FOR IMMEDIATE RELEASE
August 13, 2008
ALBUQUERQUE, N.M. — The Sandia Science & Technology Park will celebrate its 10-year anniversary at an event Friday, Aug. 15, from 10-11:30 a.m. at the Pocket Park II on Innovation Parkway, and Gibson Avenue, SE.
Confirmed speakers for the event include Sen. Pete Domenici, R-N.M.; Rep. Heather Wilson, R-N.M., Sandy Baruah, Assistant Secretary of Commerce, U.S. Economic Development Administration; Mayor Martin Chavez; Sandia President and Labs Director Tom Hunter; Director of the National Nuclear Security Administration Service Center Karen Boardman; Pat Lyons, Commissioner of Public Lands, N.M. State Land Office; and former New Mexico State Rep. Ted Hobbs.
The vision for the campus-like park began in the early 1990s when Dan Hartley, now-retired former vice president of development at Sandia, began discussing the idea of a tech park with various officials. Public landowners — including representatives from Albuquerque Public Schools, the State Land Office, and DOE — as well as private landowners then got together to discuss developing the property to bring start-up companies and Sandia industry partners to the area.
What started in May 1998 as a big piece of vacant land on the edge of Eubank Boulevard near Kirtland Air Force Base, now comprises 18 buildings totaling nearly 900,000 square feet of occupied space. More than 2,000 employees are employed at the 28 organizations located at the park.
The first company to sign on was EMCORE Corp., a semiconductor business that makes photovoltaic cells and optical communications devices. EMCORE now has its headquarters at the park and consists of three buildings.
One of the highlights of the park is that it is connected by ORBIT (Optic Rings for Broadband Information Transport), which offers a high-tech fiber optic backbone to the entire park. This allows easy communication flow among the tenants and provides them with the fastest transmission medium commercially available.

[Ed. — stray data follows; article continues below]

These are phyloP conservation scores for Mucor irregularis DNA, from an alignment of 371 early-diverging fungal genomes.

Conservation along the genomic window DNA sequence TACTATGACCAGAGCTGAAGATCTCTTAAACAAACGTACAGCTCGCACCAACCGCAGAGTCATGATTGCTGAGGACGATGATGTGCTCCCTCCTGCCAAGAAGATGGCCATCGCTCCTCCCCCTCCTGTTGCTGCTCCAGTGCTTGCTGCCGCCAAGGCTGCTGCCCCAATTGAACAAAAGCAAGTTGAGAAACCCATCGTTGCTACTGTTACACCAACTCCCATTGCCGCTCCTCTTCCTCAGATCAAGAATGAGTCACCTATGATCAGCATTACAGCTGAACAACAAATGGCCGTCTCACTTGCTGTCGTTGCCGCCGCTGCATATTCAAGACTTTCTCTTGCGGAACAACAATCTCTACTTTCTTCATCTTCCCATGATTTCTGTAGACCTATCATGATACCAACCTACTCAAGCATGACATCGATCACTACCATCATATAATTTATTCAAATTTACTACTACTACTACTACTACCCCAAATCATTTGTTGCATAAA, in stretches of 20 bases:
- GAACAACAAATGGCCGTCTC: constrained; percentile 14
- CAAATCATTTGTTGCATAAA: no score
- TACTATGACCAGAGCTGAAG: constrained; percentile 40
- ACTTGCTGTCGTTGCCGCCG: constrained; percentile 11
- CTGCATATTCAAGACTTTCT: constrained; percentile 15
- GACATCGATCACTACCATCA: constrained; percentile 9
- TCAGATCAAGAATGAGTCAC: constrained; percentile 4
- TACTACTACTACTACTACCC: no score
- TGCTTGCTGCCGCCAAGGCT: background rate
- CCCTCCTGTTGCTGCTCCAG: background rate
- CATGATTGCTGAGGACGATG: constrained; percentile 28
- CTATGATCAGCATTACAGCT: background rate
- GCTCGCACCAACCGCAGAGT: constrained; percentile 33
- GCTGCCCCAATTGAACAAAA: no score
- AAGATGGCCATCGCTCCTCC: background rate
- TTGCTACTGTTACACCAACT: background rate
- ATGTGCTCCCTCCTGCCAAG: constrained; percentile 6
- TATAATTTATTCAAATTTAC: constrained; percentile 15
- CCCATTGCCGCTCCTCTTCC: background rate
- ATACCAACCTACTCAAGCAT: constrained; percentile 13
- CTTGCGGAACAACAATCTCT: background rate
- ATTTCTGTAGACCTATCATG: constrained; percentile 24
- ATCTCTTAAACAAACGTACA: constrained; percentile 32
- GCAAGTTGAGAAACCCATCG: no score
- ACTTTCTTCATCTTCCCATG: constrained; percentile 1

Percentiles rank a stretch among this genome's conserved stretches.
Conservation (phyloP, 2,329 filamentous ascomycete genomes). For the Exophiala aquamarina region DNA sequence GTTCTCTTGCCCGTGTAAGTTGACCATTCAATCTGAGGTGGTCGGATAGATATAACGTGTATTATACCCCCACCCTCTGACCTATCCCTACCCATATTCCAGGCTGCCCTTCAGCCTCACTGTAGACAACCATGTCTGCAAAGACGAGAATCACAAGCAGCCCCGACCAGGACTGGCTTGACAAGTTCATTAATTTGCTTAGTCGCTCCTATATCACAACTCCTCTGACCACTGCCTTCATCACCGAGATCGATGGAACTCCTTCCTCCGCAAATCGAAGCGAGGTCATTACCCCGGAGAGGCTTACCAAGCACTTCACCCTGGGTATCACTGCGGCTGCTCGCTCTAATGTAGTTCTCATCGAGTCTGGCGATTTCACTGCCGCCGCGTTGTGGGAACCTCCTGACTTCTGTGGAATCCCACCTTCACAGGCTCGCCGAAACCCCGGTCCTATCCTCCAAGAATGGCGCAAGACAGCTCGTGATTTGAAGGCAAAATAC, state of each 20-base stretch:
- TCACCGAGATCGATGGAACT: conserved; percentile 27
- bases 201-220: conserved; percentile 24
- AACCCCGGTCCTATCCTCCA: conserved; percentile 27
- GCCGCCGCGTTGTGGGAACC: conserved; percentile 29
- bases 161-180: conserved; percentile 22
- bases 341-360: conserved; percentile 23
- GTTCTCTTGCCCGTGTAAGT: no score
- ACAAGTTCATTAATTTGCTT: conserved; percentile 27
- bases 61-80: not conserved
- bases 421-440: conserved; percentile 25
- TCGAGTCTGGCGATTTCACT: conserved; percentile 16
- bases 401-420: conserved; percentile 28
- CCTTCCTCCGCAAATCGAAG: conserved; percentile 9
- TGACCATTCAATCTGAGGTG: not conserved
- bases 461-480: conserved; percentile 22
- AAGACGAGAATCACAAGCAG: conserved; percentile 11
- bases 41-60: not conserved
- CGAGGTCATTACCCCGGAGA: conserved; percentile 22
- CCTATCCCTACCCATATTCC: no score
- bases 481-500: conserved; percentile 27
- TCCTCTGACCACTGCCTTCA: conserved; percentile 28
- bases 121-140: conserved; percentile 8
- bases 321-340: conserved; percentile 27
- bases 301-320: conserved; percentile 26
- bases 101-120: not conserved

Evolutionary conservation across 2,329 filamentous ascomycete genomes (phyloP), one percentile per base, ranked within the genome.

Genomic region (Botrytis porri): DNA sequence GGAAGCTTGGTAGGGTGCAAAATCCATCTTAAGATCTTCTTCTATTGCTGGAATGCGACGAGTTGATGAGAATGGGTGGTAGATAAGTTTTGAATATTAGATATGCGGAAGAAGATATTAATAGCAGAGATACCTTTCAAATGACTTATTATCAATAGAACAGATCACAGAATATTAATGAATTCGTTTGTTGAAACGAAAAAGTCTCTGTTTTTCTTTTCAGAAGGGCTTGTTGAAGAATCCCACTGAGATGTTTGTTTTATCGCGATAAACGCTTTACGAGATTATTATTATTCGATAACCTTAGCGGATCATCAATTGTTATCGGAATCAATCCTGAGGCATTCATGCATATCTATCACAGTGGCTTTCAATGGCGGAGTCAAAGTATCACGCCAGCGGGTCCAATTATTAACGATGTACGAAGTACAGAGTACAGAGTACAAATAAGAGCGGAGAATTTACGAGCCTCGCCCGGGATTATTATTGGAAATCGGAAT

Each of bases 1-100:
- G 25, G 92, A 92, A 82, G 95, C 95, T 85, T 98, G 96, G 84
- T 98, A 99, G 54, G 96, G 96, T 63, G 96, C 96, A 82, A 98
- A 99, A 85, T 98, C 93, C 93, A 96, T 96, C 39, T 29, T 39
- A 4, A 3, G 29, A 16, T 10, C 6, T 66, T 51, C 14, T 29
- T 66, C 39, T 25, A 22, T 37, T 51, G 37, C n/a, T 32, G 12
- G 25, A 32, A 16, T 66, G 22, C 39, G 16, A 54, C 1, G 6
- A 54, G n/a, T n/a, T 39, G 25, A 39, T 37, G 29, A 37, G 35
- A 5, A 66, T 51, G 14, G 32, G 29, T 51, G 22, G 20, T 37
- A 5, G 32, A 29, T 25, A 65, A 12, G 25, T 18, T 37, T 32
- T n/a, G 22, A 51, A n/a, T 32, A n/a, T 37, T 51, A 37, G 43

Since its inception, the SS&TP has had a $1.4 billion cumulative impact on New Mexico wage and salary disbursements attributable to park activities, according to an economic impact assessment conducted by the Mid-Region Council of Governments (MRCOG). MRCOG used the Regional Economic Models, Inc. (REMI) Policy InsightTM Model to do the assessment of the park’s impact from May 1998 through December 2007. The figures reflect the estimated impacts to the region in 2007 dollars including Bernalillo, Sandoval, Torrance, and Valencia counties.
The park has also helped increase revenue in New Mexico as a result of personal income tax (using 5 percent rate) by $72 million.
The park has had nearly $800 million in cumulative impact on taxable consumption (goods and services) and $40 million in a cumulative impact on gross receipts tax revenue in New Mexico and $5 million in gross receipts tax revenue to Albuquerque. The average salary for each full-time private sector job in the park is $67,542. The comparable figure for the Albuquerque metro area is $37,284.
One of the next goals for the park is to have food service on the campus. The park is also looking into getting a hotel built in an area close to the National Museum of Nuclear Science and History. The museum will be completed in 2009.
Enhancements to the fiber optic backbone will include security and surveillance additions, which will be tied to cameras, alarms, 911 call boxes, and street lights. New electronic message signage will be added along with freshly landscaped medians, Jackie Kerby Moore, SS&TP executive director says.
In the next 10 years, the park plans to expand to more than 6,000 employees and begin on the second phase of the master plan, which is to develop an additional 100 acres at the park.
For more information about the Sandia Science & Technology Park see www.sstp.org.
Media planning on attending the event need to contact Michael Padilla at (505) 284-5325 or firstname.lastname@example.org by 9 a.m. Friday, Aug. 15.
No Sandia badging is necessary.
Directions to the event: Go south on Eubank Boulevard past Central Avenue and Southern Boulevard. Turn left on Innovation Parkway and follow it as it curves around and heads south. Parking is available in the lot on the west side of Innovation Parkway. Walk east across Innovation Parkway to the event.
Sandia is a multiprogram laboratory operated by Sandia Corporation, a Lockheed Martin company, for the U.S. Department of Energy’s National Nuclear Security Administration. With main facilities in Albuquerque, N.M., and Livermore, Calif., Sandia has major R&D responsibilities in national security, energy and environmental technologies, and economic competitiveness.
Sandia media relations contact: Michael Padilla, (505) 284-5325, email@example.com